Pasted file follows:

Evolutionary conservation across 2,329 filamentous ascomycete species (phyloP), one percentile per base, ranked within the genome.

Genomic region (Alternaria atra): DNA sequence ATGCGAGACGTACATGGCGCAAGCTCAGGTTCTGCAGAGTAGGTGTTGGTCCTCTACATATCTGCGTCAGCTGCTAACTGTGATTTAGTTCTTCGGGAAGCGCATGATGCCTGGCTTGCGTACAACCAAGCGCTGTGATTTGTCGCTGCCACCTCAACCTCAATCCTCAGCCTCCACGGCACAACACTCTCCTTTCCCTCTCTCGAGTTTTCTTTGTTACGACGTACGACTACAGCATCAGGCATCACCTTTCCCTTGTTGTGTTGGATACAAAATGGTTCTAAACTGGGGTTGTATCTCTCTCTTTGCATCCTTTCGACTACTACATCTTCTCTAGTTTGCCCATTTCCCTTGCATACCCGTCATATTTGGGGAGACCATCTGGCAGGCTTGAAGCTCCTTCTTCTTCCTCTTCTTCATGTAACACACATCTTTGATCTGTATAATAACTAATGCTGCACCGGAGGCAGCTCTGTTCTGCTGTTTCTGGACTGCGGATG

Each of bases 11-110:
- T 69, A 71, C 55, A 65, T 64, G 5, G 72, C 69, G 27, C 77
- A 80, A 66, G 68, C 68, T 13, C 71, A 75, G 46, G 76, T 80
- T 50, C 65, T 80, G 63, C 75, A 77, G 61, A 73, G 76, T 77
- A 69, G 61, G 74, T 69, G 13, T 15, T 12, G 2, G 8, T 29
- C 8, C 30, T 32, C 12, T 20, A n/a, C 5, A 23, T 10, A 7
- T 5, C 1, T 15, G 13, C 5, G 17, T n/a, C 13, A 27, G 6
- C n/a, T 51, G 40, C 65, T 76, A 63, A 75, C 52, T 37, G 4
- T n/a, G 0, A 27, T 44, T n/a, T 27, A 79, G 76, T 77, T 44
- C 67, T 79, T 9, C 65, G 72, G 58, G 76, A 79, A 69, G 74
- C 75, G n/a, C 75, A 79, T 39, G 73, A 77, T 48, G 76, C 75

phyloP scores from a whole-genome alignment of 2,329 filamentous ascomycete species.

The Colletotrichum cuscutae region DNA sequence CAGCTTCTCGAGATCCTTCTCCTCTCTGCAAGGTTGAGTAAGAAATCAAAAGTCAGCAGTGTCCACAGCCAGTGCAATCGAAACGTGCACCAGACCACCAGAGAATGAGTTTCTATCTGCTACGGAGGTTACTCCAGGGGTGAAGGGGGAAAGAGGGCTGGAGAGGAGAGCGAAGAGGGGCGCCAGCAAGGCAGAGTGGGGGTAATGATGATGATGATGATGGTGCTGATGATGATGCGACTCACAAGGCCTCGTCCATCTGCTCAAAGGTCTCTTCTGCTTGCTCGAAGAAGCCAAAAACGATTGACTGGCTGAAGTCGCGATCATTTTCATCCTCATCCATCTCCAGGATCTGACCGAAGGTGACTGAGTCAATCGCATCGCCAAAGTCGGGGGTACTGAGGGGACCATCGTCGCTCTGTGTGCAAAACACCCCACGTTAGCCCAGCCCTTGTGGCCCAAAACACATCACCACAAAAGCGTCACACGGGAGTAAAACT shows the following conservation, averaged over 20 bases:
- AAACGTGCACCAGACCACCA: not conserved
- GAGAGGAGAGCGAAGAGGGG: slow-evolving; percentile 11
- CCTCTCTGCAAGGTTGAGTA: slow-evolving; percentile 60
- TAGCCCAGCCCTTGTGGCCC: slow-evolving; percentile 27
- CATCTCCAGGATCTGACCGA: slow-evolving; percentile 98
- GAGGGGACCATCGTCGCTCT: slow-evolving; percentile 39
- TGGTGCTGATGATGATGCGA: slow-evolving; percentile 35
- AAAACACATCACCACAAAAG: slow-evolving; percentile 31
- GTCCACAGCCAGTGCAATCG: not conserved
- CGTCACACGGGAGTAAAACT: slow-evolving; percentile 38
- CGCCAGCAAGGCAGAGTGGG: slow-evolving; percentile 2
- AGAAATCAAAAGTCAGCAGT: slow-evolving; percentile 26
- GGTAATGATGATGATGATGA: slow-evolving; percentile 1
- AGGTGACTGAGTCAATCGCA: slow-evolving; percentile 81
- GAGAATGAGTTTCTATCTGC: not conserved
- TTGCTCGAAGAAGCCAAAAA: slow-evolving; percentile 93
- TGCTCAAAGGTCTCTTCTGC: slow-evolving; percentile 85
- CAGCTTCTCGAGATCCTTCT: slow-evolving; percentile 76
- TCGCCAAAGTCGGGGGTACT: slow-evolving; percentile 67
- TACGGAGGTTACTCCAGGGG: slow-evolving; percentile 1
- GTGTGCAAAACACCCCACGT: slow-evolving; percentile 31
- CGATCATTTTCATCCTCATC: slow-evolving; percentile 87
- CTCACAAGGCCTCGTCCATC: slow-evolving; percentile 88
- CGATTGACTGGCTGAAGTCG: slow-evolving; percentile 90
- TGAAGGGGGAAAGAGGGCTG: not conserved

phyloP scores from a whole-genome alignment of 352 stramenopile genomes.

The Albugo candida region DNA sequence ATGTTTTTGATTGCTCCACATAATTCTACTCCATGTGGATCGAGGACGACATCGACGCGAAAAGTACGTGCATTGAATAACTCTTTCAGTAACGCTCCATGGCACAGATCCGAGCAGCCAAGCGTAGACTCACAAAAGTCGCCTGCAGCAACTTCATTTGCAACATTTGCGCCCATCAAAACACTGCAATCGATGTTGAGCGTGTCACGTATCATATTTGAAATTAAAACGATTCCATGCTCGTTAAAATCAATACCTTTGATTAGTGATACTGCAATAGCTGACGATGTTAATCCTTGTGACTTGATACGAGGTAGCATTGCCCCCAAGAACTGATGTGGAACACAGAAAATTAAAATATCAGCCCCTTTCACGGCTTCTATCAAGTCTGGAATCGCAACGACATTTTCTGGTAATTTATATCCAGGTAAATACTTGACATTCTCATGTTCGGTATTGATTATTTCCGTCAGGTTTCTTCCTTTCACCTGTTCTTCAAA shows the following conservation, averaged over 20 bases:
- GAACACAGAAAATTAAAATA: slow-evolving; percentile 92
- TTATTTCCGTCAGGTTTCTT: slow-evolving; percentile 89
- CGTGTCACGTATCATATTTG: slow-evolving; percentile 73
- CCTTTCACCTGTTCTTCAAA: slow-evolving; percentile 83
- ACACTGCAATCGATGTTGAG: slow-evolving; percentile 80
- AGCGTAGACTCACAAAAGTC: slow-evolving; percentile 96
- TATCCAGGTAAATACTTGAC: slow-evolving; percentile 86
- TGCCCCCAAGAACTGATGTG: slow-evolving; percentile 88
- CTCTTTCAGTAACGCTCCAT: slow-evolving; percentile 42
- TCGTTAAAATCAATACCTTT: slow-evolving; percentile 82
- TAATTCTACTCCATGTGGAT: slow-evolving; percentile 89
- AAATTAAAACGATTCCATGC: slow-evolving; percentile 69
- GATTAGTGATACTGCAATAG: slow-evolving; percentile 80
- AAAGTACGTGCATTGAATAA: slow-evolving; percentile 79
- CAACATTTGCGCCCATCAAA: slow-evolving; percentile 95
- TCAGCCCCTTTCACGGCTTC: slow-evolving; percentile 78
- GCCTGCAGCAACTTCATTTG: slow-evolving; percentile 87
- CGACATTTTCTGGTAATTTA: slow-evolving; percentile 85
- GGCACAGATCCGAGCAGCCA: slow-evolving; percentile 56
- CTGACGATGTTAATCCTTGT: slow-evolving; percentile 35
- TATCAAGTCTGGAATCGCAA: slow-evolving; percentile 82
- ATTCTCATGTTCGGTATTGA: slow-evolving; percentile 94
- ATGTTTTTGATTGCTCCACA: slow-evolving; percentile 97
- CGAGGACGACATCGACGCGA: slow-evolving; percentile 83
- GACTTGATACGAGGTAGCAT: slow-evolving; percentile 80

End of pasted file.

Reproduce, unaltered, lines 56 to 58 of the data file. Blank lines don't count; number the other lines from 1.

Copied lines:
- AAAGTACGTGCATTGAATAA: slow-evolving; percentile 79
- CAACATTTGCGCCCATCAAA: slow-evolving; percentile 95
- TCAGCCCCTTTCACGGCTTC: slow-evolving; percentile 78